A Baltimore judge granted a new trial Friday to a man who had pleaded guilty to a gun charge last year, after his attorney raised questions about the criminal indictment of the officers who arrested him.
State prosecutors then dropped the gun possession charge against Quinton McNeil, 22, who was in the middle of serving a 90-day jail sentence imposed in January, according to court records and Baltimore Deputy Public Defender Natalie Finegar, who represented McNeil in court Friday.
McNeil was immediately set free, Finegar said. He could not be reached for comment.
Federal prosecutors filed racketeering charges last month against Detectives Maurice Ward and Marcus Taylor and five other officers, all members of an elite gun task force. They alleged that the officers shook down and robbed residents, filed false paperwork in court and fraudulently claimed overtime. The officers have pleaded not guilty.
While several pending criminal cases based on arrests by the indicted officers have been dropped in recent days, Finegar said McNeil was her office's first client to be granted a new trial after a guilty plea or conviction.
He likely won't be the last, she said, because the indictments threw into question the validity of all of the officers' previous arrests.
"I'm hopeful that we are going to be able to undo some more of the guilty findings that happened and sentences that were imposed, based on this," Finegar said. "We are poring through our records now."
Baltimore State's Attorney Marilyn J. Mosby's office said last week that it was also reviewing convictions in adjudicated cases stemming from arrests made by the indicted officers.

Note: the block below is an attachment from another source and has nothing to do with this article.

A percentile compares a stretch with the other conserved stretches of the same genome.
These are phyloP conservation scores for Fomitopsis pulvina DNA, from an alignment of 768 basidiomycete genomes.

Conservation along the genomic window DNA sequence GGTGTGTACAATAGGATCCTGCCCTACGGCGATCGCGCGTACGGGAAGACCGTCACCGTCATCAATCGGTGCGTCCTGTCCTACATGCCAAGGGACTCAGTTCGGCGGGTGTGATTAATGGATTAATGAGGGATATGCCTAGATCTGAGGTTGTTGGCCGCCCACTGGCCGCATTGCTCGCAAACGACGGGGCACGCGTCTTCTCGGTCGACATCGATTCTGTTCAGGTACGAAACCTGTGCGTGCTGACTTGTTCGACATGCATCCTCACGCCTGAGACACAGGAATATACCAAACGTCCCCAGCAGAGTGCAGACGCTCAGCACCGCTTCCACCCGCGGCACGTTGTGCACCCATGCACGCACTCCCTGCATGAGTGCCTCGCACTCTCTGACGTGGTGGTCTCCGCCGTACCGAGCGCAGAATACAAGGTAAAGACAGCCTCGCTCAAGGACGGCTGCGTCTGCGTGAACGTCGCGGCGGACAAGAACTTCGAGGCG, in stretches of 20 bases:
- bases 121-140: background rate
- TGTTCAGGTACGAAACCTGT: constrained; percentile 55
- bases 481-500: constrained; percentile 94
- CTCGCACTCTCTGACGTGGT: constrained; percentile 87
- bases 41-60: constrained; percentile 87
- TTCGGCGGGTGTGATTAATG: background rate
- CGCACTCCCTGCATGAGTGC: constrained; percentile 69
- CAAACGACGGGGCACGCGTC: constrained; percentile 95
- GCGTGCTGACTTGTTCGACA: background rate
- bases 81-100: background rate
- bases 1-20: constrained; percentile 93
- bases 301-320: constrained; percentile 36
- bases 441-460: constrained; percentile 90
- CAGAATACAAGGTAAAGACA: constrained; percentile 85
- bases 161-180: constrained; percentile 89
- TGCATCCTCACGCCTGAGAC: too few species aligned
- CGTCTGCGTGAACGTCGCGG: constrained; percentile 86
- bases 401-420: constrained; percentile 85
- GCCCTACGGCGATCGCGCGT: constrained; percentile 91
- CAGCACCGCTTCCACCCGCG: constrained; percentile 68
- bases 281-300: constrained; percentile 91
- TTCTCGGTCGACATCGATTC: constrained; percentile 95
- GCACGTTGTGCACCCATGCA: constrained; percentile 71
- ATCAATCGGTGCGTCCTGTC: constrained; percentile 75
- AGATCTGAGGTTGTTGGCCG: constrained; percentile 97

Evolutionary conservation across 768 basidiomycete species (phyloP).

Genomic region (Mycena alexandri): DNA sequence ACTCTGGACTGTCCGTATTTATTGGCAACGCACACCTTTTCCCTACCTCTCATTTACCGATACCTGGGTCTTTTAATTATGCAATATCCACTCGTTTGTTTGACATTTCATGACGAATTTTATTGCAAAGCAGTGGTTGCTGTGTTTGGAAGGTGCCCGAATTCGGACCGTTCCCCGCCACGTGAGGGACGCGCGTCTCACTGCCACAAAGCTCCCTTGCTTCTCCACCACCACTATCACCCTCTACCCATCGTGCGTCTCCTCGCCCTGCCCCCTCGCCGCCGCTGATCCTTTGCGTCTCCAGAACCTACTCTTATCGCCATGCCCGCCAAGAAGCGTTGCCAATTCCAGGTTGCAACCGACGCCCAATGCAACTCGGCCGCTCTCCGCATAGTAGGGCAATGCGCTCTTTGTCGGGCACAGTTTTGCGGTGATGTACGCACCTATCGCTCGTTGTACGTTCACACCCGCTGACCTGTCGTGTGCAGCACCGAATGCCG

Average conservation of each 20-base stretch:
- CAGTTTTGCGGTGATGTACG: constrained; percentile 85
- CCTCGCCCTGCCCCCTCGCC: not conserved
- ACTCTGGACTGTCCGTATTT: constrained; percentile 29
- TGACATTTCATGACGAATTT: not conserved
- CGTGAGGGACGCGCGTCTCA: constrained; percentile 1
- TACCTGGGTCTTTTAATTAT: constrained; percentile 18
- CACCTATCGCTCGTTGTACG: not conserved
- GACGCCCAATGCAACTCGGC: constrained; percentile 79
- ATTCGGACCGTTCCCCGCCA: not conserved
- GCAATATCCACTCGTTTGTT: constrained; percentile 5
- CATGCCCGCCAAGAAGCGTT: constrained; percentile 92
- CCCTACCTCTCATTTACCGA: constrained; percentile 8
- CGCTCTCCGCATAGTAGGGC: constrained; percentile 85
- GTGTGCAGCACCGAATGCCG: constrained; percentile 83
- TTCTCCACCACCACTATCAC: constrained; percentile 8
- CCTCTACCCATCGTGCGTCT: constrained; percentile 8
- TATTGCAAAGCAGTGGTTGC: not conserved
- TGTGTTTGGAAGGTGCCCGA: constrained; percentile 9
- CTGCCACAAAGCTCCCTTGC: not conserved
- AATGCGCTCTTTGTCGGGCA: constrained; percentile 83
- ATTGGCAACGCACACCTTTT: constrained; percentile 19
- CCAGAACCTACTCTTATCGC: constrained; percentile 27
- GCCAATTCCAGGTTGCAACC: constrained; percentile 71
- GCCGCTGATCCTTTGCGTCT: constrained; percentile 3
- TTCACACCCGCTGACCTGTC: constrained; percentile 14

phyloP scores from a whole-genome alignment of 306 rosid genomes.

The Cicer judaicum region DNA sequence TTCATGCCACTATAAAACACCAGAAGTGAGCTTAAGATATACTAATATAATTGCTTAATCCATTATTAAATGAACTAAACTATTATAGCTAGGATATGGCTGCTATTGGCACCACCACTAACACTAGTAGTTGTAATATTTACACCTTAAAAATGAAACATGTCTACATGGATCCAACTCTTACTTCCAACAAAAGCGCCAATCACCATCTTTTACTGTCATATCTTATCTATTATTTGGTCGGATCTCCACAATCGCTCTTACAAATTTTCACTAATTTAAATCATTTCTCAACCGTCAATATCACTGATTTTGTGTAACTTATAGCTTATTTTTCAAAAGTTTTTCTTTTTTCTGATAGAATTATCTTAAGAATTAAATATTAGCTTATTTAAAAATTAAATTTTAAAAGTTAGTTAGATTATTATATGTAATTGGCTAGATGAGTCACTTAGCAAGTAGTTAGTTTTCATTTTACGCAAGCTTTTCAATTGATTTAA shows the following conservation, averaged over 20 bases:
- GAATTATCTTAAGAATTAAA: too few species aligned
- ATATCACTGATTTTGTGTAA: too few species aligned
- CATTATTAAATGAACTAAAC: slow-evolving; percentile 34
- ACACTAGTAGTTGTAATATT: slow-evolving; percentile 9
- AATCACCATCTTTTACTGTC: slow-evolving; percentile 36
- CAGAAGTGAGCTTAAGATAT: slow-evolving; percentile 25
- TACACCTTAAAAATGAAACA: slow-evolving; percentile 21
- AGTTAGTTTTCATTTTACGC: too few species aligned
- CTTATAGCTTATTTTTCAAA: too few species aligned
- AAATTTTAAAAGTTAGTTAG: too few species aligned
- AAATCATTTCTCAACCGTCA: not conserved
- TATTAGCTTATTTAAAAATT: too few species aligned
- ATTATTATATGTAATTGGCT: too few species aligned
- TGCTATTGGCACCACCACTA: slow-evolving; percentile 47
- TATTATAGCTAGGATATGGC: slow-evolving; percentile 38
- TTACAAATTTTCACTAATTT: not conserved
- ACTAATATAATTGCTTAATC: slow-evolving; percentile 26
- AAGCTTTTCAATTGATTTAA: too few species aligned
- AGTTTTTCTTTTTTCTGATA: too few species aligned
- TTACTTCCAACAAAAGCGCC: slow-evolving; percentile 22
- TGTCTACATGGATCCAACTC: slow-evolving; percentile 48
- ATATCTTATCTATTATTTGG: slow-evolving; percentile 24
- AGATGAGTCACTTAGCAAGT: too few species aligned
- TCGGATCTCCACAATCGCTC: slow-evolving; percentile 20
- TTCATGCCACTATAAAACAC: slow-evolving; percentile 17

Melba Saunders, a spokeswoman for Mosby's office, said Friday that the decision to drop the charge against McNeil was made because the case "relied solely upon the testimony of the now indicted officers," and prosecutors "were unable to identify any independent corroborating evidence to support this conviction."
Therefore, as a matter of "justice and fairness," prosecutors "proactively coordinated" with Finegar's office "to ensure Mr. McNeil had proper defense representation and worked to vacate his conviction in a timely fashion," Saunders said in a statement.
Finegar said Assistant Public Defender John Baber had filed for a retrial in McNeil's case as soon as he saw that Ward and Taylor were among the indicted officers.
According to an initial police report, McNeil was arrested Aug. 24 about 6:40 p.m. in the 300 block of E. Belvedere Ave. after officers on patrol "drove past a parked Honda Accord that several people were smoking marijuana in" and "observed the rear passenger remove a black plastic bag from between his legs, and place that bag inside the rear arm rest."
Police said they recovered a black ski mask and a loaded .357-caliber handgun from the bag, as well as a loaded 9mm handgun and suspected cocaine and marijuana from the car. They arrested McNeil, who they said was prohibited from possessing a firearm.
McNeil pleaded guilty to a single gun charge in November, but a judge struck the guilty finding the next month and granted McNeil probation before judgment. As part of that deal, McNeil was to serve 90 days in jail and serve three years of probation.